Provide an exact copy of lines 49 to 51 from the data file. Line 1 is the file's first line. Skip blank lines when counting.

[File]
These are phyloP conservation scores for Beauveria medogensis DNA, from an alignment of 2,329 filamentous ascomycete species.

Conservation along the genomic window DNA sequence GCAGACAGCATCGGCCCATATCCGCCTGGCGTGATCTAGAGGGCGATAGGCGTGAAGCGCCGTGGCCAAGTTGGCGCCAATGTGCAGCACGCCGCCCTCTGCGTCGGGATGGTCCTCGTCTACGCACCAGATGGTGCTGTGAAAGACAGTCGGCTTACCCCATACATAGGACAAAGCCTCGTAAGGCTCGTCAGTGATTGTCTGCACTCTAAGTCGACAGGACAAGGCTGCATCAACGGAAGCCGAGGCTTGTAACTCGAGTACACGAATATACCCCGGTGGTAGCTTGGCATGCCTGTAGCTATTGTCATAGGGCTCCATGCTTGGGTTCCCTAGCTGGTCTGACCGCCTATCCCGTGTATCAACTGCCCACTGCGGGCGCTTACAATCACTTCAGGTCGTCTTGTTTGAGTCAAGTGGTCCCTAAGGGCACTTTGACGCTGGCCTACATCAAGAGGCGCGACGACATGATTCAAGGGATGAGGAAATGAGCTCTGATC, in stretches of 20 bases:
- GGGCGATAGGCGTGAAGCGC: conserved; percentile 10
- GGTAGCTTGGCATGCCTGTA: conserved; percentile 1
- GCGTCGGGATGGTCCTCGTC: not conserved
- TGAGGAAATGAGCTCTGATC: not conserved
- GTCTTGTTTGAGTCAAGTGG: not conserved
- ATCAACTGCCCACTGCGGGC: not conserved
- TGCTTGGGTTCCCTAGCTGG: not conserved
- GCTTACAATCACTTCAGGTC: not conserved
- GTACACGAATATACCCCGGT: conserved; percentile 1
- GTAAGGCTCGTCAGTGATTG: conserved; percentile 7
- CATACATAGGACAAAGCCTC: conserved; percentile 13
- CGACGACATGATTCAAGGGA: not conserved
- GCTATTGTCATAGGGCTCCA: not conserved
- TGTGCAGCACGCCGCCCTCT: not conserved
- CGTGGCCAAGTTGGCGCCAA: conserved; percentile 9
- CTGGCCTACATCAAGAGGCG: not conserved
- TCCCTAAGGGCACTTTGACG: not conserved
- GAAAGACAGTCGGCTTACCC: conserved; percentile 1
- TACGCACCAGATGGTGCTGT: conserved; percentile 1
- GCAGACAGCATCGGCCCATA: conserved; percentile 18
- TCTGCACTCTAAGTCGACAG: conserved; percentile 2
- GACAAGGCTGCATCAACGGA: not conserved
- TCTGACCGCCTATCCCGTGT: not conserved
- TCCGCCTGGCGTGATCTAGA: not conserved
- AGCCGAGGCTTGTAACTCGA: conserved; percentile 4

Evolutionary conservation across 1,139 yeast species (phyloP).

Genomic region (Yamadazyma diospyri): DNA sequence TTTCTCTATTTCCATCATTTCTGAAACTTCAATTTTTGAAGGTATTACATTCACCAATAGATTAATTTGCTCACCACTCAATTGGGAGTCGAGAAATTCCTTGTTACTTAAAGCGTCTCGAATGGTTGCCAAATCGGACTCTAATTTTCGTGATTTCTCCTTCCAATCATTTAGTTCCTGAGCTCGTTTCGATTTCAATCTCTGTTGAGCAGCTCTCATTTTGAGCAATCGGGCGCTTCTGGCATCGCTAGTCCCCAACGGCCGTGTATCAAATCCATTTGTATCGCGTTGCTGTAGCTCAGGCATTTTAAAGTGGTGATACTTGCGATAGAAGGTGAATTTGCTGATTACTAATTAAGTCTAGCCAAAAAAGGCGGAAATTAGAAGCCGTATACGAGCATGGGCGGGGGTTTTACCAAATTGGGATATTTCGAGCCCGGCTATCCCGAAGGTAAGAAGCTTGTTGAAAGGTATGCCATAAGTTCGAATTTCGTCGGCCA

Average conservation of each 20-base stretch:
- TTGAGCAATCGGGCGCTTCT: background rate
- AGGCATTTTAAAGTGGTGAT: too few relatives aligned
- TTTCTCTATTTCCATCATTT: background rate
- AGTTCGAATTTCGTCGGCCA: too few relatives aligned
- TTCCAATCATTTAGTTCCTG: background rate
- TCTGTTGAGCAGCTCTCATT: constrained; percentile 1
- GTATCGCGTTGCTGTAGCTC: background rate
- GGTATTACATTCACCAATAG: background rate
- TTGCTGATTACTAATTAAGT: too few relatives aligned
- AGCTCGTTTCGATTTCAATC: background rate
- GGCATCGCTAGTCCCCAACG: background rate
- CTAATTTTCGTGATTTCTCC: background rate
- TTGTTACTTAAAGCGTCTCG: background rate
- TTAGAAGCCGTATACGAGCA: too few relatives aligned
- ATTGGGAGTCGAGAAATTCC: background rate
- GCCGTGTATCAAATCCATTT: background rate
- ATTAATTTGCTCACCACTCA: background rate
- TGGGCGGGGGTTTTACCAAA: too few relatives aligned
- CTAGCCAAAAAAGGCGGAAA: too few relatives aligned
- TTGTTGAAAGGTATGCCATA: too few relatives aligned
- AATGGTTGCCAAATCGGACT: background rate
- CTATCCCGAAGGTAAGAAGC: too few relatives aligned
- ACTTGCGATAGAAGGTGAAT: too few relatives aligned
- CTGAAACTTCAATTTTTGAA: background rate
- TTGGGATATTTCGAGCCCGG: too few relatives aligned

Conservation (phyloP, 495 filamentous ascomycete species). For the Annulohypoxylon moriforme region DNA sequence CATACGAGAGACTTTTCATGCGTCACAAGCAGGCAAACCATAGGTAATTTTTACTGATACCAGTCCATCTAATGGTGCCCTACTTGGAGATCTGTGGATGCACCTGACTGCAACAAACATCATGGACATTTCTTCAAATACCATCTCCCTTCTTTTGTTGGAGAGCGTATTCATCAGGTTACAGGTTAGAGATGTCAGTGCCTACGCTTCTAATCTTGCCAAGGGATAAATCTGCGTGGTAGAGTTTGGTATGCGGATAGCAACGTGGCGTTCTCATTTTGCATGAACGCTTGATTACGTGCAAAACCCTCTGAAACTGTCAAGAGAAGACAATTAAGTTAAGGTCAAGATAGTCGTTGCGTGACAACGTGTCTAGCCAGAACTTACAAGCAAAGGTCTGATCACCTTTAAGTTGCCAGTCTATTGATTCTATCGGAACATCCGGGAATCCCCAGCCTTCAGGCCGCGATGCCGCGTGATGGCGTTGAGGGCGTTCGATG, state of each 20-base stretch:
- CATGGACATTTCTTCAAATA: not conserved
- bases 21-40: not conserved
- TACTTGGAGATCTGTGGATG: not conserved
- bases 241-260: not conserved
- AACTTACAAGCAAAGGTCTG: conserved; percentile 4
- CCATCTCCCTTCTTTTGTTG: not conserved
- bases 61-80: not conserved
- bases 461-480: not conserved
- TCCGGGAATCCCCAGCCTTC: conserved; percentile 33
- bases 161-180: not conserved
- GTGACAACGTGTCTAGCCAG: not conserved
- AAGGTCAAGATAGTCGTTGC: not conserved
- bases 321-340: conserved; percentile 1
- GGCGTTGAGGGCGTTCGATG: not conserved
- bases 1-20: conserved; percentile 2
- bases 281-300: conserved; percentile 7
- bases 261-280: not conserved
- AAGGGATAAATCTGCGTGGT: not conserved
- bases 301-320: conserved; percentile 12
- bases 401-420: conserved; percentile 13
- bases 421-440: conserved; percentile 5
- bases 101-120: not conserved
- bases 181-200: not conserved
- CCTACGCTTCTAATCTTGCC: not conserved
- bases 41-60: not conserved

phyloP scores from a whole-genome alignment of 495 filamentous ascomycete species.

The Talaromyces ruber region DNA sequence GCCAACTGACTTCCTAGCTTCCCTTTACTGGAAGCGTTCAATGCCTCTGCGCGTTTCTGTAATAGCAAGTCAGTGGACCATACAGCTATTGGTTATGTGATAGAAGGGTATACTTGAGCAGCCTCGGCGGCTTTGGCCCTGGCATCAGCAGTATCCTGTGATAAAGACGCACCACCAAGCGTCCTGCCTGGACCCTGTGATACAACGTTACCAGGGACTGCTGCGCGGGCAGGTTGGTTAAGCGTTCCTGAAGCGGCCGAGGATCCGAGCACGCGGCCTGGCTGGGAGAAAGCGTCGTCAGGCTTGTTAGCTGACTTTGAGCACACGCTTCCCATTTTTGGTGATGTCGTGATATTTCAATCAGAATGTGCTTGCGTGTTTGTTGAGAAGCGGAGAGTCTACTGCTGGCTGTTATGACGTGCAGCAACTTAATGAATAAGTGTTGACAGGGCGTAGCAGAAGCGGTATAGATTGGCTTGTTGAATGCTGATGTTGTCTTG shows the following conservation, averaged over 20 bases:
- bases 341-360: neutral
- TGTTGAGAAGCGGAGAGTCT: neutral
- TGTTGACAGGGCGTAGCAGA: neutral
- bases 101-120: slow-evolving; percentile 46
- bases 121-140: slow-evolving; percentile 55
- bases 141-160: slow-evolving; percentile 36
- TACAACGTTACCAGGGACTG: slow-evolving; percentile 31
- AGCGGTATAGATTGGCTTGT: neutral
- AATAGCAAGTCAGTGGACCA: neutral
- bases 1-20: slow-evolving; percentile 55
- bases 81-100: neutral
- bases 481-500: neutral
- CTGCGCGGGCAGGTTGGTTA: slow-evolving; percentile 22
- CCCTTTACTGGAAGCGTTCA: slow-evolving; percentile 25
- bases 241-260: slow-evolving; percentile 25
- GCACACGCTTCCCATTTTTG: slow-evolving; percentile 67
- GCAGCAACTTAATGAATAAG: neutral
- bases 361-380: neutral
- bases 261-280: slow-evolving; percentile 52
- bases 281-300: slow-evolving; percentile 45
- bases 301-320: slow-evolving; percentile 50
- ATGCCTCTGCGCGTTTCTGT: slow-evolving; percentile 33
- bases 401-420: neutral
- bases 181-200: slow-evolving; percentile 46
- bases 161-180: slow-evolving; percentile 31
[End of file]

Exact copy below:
- CTAGCCAAAAAAGGCGGAAA: too few relatives aligned
- TTGTTGAAAGGTATGCCATA: too few relatives aligned
- AATGGTTGCCAAATCGGACT: background rate